“Andrew Carnegie funded fifty-nine public libraries in Kansas in the early 20th century-but it was frontier women who organized waffle suppers, minstrel shows, and women’s baseball games to buy books to fill them. Now, a century later, Angelina returns to her father’s hometown of New Hope to complete her dissertation on the Carnegie libraries, just as Traci and Gayle arrive in town-Traci as an artist-in-residence at the renovated Carnegie Arts Center and Gayle as a refugee whose neighboring town, Prairie Hill, has just been destroyed by a tornado. The discovery of an old journal inspires the women to create a library and arts center as the first act of rebuilding Prairie Hill after the tornado. As they work together to raise money for the center, Traci reveals her enormous heart, Angelina discovers that problem-solving is more valuable than her PhD, and Gayle demonstrates that courage is not about waiting out a storm but building a future.”
Whether you’re looking for an intriguing dive into the earth sciences, a meditative classic by a conservationist, or an impassioned treatise on climate change and environmental policy, the library has countless possibilities. The below selections are not exhaustive, but are instead a sampling highlighted for their current relevance and positive reception.
Wohlleben, Peter. The Secret Wisdom of Nature: Trees, Animals, and the Extraordinary Balance of All Living Things. Greystone Books, 2019.
The popular third book in The Mysteries of Nature Trilogy reveals the interdependency of species and the intricacies of ecosystems.
Tallamy, Douglas W. Nature’s Best Hope: A New Approach to Conservation that Starts in Your Yard. Timber Press, 2020.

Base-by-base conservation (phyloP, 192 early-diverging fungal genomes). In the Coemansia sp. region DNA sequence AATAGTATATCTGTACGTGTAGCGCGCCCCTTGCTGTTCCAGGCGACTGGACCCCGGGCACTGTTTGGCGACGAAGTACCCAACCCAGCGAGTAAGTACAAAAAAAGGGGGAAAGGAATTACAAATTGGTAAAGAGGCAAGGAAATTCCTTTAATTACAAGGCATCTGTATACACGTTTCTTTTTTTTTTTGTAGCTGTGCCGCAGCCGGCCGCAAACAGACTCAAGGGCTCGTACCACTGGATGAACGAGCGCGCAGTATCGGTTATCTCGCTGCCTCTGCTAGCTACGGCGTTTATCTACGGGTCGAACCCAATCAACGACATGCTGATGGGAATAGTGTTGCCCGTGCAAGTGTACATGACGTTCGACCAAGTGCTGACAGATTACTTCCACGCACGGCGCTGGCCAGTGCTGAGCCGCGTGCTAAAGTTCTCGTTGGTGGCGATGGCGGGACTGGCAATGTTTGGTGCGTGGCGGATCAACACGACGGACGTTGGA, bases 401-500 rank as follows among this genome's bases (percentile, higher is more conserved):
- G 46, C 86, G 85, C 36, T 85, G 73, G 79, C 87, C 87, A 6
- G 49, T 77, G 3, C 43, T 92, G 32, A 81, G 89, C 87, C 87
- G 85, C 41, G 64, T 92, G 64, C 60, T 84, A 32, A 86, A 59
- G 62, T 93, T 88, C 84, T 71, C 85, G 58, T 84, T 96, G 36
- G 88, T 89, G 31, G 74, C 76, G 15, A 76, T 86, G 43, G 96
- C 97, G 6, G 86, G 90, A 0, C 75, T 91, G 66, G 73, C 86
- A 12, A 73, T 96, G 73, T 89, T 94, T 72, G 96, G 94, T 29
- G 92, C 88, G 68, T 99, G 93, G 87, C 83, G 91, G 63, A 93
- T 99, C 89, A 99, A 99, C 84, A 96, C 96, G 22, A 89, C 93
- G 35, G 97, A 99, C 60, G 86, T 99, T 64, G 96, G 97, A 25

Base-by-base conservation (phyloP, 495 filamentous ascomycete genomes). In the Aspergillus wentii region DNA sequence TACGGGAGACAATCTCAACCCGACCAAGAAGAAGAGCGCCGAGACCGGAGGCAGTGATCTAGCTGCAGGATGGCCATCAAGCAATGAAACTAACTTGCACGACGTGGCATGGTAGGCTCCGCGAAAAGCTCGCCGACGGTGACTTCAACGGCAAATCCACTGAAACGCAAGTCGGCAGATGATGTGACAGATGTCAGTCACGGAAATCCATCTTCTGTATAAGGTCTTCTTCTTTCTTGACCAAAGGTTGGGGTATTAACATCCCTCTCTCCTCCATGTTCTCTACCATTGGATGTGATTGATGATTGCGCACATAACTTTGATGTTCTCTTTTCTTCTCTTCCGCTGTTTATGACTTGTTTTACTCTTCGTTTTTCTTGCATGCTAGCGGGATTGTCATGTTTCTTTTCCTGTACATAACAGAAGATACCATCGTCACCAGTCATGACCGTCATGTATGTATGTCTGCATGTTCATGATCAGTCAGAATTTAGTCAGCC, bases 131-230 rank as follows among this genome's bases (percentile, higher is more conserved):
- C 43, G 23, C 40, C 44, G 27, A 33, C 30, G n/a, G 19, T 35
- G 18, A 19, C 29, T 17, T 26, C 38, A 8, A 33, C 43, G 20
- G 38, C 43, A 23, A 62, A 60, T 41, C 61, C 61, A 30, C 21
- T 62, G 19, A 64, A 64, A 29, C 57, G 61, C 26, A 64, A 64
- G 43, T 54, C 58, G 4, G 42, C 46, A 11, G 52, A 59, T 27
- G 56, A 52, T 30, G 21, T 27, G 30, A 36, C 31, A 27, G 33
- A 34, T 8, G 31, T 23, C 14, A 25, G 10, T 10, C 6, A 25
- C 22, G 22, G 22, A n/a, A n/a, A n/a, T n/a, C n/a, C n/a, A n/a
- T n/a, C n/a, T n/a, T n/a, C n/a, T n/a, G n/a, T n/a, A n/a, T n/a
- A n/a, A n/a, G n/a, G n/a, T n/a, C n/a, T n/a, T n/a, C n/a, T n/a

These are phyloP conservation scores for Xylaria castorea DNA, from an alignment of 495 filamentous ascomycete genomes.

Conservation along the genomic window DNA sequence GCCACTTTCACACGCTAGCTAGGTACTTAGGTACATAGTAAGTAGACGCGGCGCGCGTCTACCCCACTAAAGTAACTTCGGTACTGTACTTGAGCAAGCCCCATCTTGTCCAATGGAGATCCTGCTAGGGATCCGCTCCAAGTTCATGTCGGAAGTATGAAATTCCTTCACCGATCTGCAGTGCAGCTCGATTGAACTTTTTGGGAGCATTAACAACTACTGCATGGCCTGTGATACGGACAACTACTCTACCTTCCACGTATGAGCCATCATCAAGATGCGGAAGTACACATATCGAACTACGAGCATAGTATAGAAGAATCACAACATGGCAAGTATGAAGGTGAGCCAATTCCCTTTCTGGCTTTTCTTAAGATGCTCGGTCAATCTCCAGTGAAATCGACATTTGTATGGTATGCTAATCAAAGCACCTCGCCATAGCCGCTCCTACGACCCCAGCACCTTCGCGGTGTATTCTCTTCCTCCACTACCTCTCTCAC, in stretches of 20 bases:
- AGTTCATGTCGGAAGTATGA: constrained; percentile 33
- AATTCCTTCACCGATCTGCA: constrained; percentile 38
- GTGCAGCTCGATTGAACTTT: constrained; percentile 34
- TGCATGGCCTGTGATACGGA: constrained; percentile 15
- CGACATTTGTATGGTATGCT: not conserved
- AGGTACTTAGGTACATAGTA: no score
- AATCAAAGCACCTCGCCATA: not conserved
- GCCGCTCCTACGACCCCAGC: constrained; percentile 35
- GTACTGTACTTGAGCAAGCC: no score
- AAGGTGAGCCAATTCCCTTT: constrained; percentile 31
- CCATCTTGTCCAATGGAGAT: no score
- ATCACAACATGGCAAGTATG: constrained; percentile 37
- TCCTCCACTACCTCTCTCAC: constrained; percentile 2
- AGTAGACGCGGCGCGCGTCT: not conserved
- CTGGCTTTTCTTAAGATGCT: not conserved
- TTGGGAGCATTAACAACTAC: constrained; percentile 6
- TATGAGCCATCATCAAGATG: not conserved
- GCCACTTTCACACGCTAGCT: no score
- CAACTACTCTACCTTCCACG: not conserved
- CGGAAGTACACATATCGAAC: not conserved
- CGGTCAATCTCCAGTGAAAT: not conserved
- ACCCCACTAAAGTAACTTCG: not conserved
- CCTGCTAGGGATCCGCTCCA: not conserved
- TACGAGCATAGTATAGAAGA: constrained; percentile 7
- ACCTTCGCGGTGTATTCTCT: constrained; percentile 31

Tallamy’s book describes how landscaping with native plants builds upon natural habitats and contributes to conservation efforts.
Thunberg, Greta. No One is Too Small to Make a Difference. Penguin Books, 2019.
This book collects speeches of the 17-year-old climate change activist and Nobel Peace Prize nominee.
Williams, Terry Tempest. Erosion: Essays of Undoing. Sarah Crichton Books, 2019.
Taking a more personal approach to environmental issues, Williams expands her oeuvre on the natural world and the Southwestern landscape.
Rich, Nathaniel. Losing Earth: A Recent History. MCD, 2019.
Rich, a novelist, presents a history of climate change from 1979-1989, including the trajectory of industry, politics, and science.
McKibben, Bill. Falter: Has the Human Game Begun to Play Itself Out? Henry Holt and Co., 2019
McKibben questions the direction of civilization and offers solutions to our environmental predicament.
Schlossberg, Tatiana. Inconspicuous Consumption: The Environmental Impact You Don’t Know You Have. Grand Central Publishing, 2019.
Schlossberg points out the ramifications of individual choices and global practices.
Kaufman, Kenn. A Season on the Wind: Inside the World of Spring Migration. Houghton Mifflin Harcourt, 2019.
Kaufman journeys into bird migration in Ohio, touching on the ways in which climate change and human interference affect migration.
Klein, Naomi. On Fire: The (Burning) Case for a Green New Deal. Simon & Schuster, 2019.
The New York Times said of Klein’s book: “It makes a strong case for tackling the climate crisis as not just an urgent undertaking, but an inspiring one” (Goodell).
Goodell, Jeff. “Is the Green New Deal Realistic? Two Sympathetic Authors Weigh In.” The New York Times, 17 Sept. 2019, nytimes.com/2019/09/17/books/review/on-fire-green-new-deal-naomi-klein.html. Accessed 25 March 2020.
Wallace-Wells, David. The Uninhabitable Earth. Allen Lane, 2019.
Wallace-Wells examines scientific understanding and dire projections relating to climate change.